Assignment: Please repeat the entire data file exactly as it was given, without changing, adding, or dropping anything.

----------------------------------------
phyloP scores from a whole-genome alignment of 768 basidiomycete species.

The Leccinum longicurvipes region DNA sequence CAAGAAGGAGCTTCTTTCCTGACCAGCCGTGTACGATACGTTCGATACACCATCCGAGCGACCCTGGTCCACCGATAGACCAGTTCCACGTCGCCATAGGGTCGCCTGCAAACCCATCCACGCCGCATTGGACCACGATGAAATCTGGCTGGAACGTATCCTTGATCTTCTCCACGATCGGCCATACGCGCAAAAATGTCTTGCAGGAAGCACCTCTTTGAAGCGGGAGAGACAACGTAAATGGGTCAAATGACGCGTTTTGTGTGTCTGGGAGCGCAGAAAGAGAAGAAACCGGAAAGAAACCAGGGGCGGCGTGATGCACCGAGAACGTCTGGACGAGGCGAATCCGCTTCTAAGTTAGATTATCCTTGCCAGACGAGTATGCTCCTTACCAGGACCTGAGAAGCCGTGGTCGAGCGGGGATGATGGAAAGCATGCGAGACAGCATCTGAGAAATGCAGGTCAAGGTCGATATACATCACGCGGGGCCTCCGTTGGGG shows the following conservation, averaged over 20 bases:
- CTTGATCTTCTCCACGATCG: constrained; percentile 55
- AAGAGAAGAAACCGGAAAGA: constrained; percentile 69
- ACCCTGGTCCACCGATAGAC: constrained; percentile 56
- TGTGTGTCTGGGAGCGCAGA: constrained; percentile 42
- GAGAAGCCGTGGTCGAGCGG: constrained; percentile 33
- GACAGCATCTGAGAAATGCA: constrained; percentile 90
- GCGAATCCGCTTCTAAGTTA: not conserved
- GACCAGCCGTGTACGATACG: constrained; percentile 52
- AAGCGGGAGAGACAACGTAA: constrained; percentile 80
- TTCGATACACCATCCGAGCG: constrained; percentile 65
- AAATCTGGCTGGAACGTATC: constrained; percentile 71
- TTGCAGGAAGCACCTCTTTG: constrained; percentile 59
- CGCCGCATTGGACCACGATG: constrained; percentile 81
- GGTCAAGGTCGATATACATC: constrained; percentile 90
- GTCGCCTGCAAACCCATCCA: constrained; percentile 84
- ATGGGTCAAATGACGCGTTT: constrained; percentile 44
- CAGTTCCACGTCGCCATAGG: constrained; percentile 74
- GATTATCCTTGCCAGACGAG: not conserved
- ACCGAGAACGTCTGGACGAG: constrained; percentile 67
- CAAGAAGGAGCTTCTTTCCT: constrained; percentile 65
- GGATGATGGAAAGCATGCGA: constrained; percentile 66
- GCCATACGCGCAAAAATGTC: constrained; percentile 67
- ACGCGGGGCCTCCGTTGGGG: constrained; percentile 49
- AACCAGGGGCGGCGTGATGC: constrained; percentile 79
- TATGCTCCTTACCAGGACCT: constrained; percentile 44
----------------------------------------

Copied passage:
phyloP scores from a whole-genome alignment of 768 basidiomycete species.

The Leccinum longicurvipes region DNA sequence CAAGAAGGAGCTTCTTTCCTGACCAGCCGTGTACGATACGTTCGATACACCATCCGAGCGACCCTGGTCCACCGATAGACCAGTTCCACGTCGCCATAGGGTCGCCTGCAAACCCATCCACGCCGCATTGGACCACGATGAAATCTGGCTGGAACGTATCCTTGATCTTCTCCACGATCGGCCATACGCGCAAAAATGTCTTGCAGGAAGCACCTCTTTGAAGCGGGAGAGACAACGTAAATGGGTCAAATGACGCGTTTTGTGTGTCTGGGAGCGCAGAAAGAGAAGAAACCGGAAAGAAACCAGGGGCGGCGTGATGCACCGAGAACGTCTGGACGAGGCGAATCCGCTTCTAAGTTAGATTATCCTTGCCAGACGAGTATGCTCCTTACCAGGACCTGAGAAGCCGTGGTCGAGCGGGGATGATGGAAAGCATGCGAGACAGCATCTGAGAAATGCAGGTCAAGGTCGATATACATCACGCGGGGCCTCCGTTGGGG shows the following conservation, averaged over 20 bases:
- CTTGATCTTCTCCACGATCG: constrained; percentile 55
- AAGAGAAGAAACCGGAAAGA: constrained; percentile 69
- ACCCTGGTCCACCGATAGAC: constrained; percentile 56
- TGTGTGTCTGGGAGCGCAGA: constrained; percentile 42
- GAGAAGCCGTGGTCGAGCGG: constrained; percentile 33
- GACAGCATCTGAGAAATGCA: constrained; percentile 90
- GCGAATCCGCTTCTAAGTTA: not conserved
- GACCAGCCGTGTACGATACG: constrained; percentile 52
- AAGCGGGAGAGACAACGTAA: constrained; percentile 80
- TTCGATACACCATCCGAGCG: constrained; percentile 65
- AAATCTGGCTGGAACGTATC: constrained; percentile 71
- TTGCAGGAAGCACCTCTTTG: constrained; percentile 59
- CGCCGCATTGGACCACGATG: constrained; percentile 81
- GGTCAAGGTCGATATACATC: constrained; percentile 90
- GTCGCCTGCAAACCCATCCA: constrained; percentile 84
- ATGGGTCAAATGACGCGTTT: constrained; percentile 44
- CAGTTCCACGTCGCCATAGG: constrained; percentile 74
- GATTATCCTTGCCAGACGAG: not conserved
- ACCGAGAACGTCTGGACGAG: constrained; percentile 67
- CAAGAAGGAGCTTCTTTCCT: constrained; percentile 65
- GGATGATGGAAAGCATGCGA: constrained; percentile 66
- GCCATACGCGCAAAAATGTC: constrained; percentile 67
- ACGCGGGGCCTCCGTTGGGG: constrained; percentile 49
- AACCAGGGGCGGCGTGATGC: constrained; percentile 79
- TATGCTCCTTACCAGGACCT: constrained; percentile 44